Breaking Benjamin

Much like the previous example, the official website greets the online audience with a casual yet attention-grabbing photo of the band members. The background looks like a poster. However, it does not shout out at you, serving its goal pretty well. The homepage is quite minimal: paying attention to only valuable information it hits the targeted audience right away.

Disturbed

The website speaks completely through visuals. The mind-blowing background and original rustic and a bit authentic graphics are the chief bricks of the UI. The project substantially supports the new album, opening up an opportunity to listen to new tracks right from the homepage. The metal-themed nameplate with some distortions adds icing on the cake.

Billy Talent

The front page delivers the tremendous first impression. The layering aesthetics magnetizes and invites visitors into the project. Textures, grunge touches, stitched effect and skeuomorphic details set the tone to a creative and original kind of concept. Everything contributes to the theme: navigation, functional widgets and even news box.

Nickleback

The websites get the feel of a strong and a bit brutal rock band from skillfully incorporated metallic pieces, shiny surfaces, and other sharp details. Although the scene grabs the biggest piece of the pie, however, the list of tracks that is placed in the heart of the page also seizes the attention.

Red Hot Chili Peppers

The page is thoughtfully constructed and boasts of a semi-realistic design. It has a subtle skeuomorphic appeal that keeps everything visually alluring. The navigation menu is worthy of attention as well. Thanks to a film-styled canvas it nicely blends in. The central area is reserved for demonstrating new albums or upcoming events.

Green Day

Although the front page is a bit content-heavy and everything is tightly placed together, however, the artistic nature of the design saves the day and engages the visitors with a bulk of relevant information. Each element, from a bloody brick-like background to the main menu that is arranged on a set of black wood plates, contributes to the mood and the tone of the project.

Linkin Park

Fantastic photo background makes the theme feel alive. It explodes with emotions and buzz. The nameplate nicely stands out from the background because of a simplistic design, solid color and bold letterforms. The navigation as well as a block with a video also unobtrusively gets into the field of view.

The Killers

The team goes for a more conservative solution regarding design. The website has a sense of serenity, elegance and tranquility. It is clean and neat. The only thing that has a dominant position is the video background. However, due to well-thought-out coloring, it does not overshadow two important things: streamlined, seamlessly integrated navigation bar and logotype.

Staind

The welcome screen allows users to feel the spirit and vigor that prevail on the concerts. The high-powered brisk photo background paired with a textured navigation menu and some artistic touches are what gives the website its unique look and strong visual appeal. The team also takes care of their fans by including detailed information about tours, albums, merchandise, biography, and so on.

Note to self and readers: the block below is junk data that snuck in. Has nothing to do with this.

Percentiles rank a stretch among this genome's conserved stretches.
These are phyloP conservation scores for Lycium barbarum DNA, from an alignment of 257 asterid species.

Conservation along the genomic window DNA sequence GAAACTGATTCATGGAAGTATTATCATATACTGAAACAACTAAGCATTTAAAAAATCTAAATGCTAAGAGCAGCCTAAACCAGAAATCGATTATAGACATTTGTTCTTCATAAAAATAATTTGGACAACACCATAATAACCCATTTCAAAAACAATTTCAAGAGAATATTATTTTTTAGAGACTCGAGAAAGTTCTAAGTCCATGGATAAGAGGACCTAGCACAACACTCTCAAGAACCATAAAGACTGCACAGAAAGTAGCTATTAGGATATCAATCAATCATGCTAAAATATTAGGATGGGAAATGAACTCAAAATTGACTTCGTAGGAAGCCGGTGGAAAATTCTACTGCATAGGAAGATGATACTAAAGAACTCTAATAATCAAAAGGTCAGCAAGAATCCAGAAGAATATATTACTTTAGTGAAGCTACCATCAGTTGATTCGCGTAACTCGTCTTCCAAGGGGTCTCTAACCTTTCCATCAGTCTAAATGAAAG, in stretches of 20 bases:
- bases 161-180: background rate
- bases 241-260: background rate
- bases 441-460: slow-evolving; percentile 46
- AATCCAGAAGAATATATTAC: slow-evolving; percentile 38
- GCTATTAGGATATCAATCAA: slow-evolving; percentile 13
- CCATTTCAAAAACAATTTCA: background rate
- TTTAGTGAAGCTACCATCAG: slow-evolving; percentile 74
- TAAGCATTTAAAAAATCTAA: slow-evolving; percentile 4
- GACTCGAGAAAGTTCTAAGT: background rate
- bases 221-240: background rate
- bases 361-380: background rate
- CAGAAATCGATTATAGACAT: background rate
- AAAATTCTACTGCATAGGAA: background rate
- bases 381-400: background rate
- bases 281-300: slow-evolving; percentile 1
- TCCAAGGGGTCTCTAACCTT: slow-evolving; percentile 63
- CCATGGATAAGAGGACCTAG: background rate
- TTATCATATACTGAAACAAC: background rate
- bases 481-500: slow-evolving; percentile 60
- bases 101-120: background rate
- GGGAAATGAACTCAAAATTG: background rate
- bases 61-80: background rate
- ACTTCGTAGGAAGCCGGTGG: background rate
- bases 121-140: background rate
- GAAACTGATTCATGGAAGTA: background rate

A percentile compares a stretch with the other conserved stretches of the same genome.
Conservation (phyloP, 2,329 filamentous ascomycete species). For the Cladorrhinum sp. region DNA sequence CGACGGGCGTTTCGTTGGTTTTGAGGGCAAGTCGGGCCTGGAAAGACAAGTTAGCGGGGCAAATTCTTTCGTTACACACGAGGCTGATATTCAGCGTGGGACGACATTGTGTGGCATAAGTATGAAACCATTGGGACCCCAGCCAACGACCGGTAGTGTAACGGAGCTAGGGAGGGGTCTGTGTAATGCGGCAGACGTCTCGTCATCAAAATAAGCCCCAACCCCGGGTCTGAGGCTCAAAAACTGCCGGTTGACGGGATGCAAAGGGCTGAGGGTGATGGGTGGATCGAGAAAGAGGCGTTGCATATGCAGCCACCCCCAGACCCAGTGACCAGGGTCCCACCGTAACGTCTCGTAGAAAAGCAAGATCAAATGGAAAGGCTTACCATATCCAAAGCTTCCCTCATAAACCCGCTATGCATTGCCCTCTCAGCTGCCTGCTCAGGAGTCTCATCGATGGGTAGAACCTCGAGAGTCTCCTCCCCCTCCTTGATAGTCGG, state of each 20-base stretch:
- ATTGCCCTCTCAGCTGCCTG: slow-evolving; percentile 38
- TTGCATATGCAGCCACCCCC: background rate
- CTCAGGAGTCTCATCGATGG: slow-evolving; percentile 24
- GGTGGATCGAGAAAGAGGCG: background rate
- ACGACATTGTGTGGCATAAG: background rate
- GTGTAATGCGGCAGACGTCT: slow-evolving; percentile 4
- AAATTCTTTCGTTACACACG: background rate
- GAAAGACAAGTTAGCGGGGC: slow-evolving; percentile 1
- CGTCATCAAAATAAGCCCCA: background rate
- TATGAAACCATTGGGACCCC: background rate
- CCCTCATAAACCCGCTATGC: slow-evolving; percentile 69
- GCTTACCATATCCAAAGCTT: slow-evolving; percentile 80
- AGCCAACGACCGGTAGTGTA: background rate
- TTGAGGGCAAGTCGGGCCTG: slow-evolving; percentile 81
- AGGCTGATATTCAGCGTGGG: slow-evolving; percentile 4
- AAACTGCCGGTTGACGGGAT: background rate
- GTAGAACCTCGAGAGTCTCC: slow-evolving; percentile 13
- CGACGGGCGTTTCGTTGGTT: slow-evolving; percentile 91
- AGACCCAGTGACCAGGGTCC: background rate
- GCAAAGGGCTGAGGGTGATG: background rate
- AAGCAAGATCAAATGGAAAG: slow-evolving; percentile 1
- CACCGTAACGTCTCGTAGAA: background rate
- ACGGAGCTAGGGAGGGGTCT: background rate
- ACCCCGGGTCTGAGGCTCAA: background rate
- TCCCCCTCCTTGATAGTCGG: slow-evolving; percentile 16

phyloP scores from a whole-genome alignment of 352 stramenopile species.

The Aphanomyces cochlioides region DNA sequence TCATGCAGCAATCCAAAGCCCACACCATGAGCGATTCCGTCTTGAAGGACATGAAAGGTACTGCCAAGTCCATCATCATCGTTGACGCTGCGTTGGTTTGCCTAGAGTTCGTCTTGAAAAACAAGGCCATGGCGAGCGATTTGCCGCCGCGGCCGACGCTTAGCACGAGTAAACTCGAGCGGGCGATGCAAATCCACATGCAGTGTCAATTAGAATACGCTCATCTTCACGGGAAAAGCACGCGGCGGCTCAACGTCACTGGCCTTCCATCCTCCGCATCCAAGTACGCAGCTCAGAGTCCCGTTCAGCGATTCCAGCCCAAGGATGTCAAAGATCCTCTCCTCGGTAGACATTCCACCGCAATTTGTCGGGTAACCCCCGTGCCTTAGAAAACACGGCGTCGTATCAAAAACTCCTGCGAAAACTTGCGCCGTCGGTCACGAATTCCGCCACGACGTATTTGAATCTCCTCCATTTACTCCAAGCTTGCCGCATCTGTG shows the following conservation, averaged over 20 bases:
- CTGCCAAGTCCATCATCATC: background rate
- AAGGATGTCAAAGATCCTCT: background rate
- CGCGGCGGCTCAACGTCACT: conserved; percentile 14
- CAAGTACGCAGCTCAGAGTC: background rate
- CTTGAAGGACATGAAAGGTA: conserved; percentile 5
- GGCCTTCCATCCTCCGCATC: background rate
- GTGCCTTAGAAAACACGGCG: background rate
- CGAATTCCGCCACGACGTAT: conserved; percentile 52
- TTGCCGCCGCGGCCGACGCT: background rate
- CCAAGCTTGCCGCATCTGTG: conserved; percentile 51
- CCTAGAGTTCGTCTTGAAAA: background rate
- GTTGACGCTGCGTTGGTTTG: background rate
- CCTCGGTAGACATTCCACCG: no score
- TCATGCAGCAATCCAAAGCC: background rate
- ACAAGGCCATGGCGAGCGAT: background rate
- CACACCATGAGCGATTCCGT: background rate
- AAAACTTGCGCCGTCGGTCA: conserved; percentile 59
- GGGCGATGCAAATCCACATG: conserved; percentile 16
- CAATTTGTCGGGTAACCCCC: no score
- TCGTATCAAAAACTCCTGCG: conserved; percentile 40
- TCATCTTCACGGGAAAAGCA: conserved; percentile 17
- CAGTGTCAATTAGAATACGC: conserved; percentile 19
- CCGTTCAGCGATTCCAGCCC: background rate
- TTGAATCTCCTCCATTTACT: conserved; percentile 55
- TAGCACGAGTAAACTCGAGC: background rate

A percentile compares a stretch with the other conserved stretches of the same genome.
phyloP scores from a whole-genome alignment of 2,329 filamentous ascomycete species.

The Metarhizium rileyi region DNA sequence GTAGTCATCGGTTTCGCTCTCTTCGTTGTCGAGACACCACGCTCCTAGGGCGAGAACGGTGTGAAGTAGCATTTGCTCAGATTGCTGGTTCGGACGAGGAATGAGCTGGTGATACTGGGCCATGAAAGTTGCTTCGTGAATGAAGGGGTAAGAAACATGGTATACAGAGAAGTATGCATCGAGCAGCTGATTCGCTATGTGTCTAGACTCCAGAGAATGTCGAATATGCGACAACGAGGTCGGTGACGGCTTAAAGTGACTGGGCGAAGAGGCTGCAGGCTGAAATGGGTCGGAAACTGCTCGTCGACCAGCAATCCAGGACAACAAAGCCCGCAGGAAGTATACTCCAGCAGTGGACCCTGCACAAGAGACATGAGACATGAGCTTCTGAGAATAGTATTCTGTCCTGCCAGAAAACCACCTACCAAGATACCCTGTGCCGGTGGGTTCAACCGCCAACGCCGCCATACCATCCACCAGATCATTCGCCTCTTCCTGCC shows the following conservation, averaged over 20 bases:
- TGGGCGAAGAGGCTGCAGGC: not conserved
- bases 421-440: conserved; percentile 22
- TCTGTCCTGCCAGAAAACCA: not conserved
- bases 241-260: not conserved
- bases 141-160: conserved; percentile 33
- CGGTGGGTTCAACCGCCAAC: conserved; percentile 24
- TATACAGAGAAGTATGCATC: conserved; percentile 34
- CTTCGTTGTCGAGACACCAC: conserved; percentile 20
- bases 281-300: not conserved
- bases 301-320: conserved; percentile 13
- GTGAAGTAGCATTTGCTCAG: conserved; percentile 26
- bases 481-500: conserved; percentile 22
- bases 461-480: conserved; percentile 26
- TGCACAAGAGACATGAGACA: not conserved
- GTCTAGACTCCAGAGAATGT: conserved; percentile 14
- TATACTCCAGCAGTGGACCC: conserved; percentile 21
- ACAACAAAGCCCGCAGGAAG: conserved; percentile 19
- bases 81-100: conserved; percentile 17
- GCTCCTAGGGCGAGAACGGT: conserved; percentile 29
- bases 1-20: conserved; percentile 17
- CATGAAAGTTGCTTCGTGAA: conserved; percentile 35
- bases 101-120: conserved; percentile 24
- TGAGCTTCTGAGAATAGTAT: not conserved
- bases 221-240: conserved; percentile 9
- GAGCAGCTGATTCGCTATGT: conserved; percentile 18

Queen

The coming soon page of the band that stands behind an outstanding Bohemian Rhapsody and a bulk of other greatest hits gets the most out of the minimalist approach. The UI pulls of sophistication with ease as well as expresses the class and taste inherent to the legendary rock group. Photo background in a grayscale mode that is spruced up with a well-known artistic logotype creates a magical aura.

Led Zeppelin

The website gently invites you to enjoy outskirts of the megalopolis. The homepage is lacking in content, yet the meticulous attention to details separates it from the others. There are three elements that are vital for users and design philosophy: news block displayed as a classic piece of newspaper, band’s title styled as a traditional street neon sign and hand-written navigation menu.

Rolling Stones

It is hard not to agree that this legendary rock band needs no introduction; nevertheless, the homepage greets the online audience with four famous faces thereby opting in favor of human touch and open communication mode. The famous logotype created by John Pasche as befits sits on the top left corner and complete the look. The website has a marvelous general feeling that treats users with respect.

Paramore

The design is populated with lots of noise. However, this fact does not overwhelm visitors. On the contrary, it adds to the artistic feel and reflects a subtle sense of female nature. The page looks polished, refined and harmonious. Beige and gray nicely work together, complement the textured background and offset the text of the backdrop beautifully.

Nine Inch Nails

The website design matches the spirit of the band’s logotype. Three big uncouth and slightly rustic letters in dark red establish the rhythm of the project. Even the typeface for navigation was chosen in accordance with it. The UI may look a bit gloomy at first sight, however, it is interesting to explore. Besides, the content naturally excels from the background allowing users to scan and read information quickly as well as move around without a hitch.

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1 Comment
  1. Butch V. May 7, 11:16 pm

    A couple of the sites shown here aren’t that well designed when it comes to User Interface. NIN for example – the site navbar isn’t consistent with the rest of the pages in terms of mouse hover but I’m a stickler like that.

    The rest of the sites are nicely designed. Thanks for sharing! :)